It works by;

1. Screening patients on admission to hospital to identify any nutritional deficits and calculate their daily requirements.

hospital foodie

2. Accurately monitoring food and nutrient intake-at the event of a shortfall hospital staff will be alerted.

3. Individual preferences are taken into account. For example; rather than providing everyone with three meals per day there is the option to have smaller ‘mini meals’ provided at a time that suits the patients and their treatment.

4. A follow up nutritional report is created to help the patient maintain optimum nutrition and improve their recovery following discharge from hospital.

For more information see; is hoped that hospital foodie will help drive a higher standard of nutrition both within hospital and after hospital admission improving the health and wellbeing of elderly patients.

EngAGE & Create

EngAGE & Create run a number of creative and reminiscence workshops nationally for the elderly, with a particular focus on those living with dementia.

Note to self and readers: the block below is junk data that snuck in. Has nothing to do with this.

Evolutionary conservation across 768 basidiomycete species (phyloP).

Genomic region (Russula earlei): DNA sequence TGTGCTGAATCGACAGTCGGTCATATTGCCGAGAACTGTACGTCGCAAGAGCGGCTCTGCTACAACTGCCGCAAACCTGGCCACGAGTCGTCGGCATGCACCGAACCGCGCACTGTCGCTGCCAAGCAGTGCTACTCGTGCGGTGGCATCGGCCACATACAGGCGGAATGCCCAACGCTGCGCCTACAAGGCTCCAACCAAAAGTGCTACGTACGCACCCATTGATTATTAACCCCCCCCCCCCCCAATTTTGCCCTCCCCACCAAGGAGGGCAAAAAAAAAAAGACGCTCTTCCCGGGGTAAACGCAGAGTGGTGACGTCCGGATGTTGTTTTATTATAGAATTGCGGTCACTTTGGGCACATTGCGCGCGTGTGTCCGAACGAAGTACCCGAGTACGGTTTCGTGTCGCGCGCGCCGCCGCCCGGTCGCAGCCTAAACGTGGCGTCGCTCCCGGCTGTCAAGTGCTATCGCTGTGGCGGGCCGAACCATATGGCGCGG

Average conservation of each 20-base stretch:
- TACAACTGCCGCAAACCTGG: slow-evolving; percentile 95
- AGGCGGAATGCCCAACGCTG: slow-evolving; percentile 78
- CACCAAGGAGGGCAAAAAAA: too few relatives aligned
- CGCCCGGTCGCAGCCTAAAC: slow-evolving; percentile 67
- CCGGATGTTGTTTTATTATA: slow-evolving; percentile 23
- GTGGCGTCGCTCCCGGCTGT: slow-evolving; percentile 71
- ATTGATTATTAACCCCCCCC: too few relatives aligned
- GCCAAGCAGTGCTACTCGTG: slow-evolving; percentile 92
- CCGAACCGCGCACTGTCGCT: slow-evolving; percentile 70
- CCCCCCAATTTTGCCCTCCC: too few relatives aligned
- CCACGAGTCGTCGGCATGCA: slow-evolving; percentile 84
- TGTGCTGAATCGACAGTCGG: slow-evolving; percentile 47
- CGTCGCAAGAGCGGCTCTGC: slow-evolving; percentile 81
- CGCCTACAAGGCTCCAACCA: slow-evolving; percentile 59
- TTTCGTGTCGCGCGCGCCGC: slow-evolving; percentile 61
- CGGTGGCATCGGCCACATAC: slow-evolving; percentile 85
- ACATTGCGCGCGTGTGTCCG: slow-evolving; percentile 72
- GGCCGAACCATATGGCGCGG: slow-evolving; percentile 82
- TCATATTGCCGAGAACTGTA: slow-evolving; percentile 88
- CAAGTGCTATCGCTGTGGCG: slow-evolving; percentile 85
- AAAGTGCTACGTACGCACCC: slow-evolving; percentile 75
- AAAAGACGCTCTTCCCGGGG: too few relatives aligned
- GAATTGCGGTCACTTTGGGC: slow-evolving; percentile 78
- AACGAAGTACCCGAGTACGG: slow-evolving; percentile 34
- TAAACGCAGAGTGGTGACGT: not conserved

Their ‘Ignite’ creativity sessions use famous artworks as a stimulus to engage those involved in the sessions in discussion and debate around a theme. These sessions are particularly beneficial for those with dementia as the stimulus and nurturing environment can help increase confidence and self-esteem.

engage and create

The ‘Reminiscence’ workshops often involve a reproduction of a painting; creating a sculpture or a collage of photos, to trigger memories that can be shared and explored through the medium of the art itself.

For more information see;

Culture Club

Culture Club brings the best of culture including interesting events, programmes and workshops for the over 55’s to the Kirklees area of West Yorkshire.

culture club

They host and promote artistic, environmental, educational or sporting activities to suit all tastes- from gardening to cinema screenings to singing workshops.

The scheme is free to join and subsidised for those who can’t afford to pay. Local volunteers come to each event, help with travel arrangements, and provide company if someone is attending on their own.